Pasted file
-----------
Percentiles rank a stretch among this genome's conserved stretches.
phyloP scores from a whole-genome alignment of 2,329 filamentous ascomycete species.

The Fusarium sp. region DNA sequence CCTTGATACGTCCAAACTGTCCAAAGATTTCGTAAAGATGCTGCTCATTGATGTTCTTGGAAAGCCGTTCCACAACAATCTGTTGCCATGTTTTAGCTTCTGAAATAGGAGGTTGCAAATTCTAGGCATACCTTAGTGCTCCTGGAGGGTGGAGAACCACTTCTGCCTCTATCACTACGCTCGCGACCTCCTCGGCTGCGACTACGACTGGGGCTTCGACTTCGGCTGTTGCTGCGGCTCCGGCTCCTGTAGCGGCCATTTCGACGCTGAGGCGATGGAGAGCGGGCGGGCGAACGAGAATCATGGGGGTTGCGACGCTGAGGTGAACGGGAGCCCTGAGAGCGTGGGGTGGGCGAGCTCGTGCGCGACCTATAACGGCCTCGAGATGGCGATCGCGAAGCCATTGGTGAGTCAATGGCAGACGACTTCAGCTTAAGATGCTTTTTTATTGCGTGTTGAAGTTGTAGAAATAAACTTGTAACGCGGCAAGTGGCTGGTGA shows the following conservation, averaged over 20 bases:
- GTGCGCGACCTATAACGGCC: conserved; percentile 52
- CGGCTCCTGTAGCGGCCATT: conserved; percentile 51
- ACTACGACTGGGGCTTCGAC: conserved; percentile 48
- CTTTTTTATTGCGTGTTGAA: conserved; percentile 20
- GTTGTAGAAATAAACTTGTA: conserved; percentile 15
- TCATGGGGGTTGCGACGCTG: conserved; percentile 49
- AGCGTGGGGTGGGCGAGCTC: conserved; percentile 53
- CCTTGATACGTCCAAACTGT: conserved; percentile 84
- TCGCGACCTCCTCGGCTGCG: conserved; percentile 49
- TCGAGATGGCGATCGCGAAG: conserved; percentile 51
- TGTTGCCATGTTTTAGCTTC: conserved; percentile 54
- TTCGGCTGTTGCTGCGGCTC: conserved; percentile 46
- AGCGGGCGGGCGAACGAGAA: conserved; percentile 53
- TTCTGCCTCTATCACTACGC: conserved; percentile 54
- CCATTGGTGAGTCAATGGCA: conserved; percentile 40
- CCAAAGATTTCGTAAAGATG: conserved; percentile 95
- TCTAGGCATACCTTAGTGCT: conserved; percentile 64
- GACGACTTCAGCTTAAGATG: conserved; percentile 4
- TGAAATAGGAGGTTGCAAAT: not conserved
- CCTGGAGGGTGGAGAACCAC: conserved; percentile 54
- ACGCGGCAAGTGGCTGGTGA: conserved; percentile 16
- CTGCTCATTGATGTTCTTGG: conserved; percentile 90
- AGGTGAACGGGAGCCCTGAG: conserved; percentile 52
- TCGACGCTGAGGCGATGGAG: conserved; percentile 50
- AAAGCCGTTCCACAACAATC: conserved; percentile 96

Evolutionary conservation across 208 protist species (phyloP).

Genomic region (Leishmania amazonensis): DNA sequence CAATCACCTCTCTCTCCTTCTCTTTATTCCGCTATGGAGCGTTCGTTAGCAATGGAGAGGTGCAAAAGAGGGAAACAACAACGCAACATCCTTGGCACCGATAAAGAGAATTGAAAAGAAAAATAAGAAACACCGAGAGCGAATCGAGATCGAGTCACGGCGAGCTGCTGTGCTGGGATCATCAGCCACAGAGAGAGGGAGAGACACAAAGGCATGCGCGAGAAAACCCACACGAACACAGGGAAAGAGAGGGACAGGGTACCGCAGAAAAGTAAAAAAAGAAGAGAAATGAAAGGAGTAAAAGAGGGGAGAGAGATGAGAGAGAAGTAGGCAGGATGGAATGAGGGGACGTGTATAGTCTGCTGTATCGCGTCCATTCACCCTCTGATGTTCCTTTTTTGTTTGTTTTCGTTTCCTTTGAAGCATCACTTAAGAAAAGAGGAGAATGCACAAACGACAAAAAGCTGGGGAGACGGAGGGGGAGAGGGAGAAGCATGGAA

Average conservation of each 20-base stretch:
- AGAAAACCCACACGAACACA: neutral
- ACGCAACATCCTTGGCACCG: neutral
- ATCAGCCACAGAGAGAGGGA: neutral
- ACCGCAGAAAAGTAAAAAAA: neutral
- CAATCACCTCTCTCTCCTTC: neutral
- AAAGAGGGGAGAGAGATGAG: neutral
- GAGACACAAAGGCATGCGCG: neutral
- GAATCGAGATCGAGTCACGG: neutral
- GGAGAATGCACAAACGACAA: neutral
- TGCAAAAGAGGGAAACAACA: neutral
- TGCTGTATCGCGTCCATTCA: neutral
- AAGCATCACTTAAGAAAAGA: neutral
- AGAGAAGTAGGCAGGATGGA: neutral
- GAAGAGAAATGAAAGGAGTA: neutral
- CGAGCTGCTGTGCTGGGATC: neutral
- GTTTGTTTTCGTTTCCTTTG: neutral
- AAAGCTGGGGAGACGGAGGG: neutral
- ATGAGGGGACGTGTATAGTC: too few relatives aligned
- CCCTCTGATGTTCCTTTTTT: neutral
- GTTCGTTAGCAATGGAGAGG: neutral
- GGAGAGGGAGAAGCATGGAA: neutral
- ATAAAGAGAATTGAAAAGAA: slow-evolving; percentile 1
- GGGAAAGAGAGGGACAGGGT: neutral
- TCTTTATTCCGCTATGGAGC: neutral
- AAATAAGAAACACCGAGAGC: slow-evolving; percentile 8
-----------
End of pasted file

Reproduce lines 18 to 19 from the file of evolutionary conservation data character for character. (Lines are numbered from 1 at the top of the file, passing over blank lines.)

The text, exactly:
- CCATTGGTGAGTCAATGGCA: conserved; percentile 40
- CCAAAGATTTCGTAAAGATG: conserved; percentile 95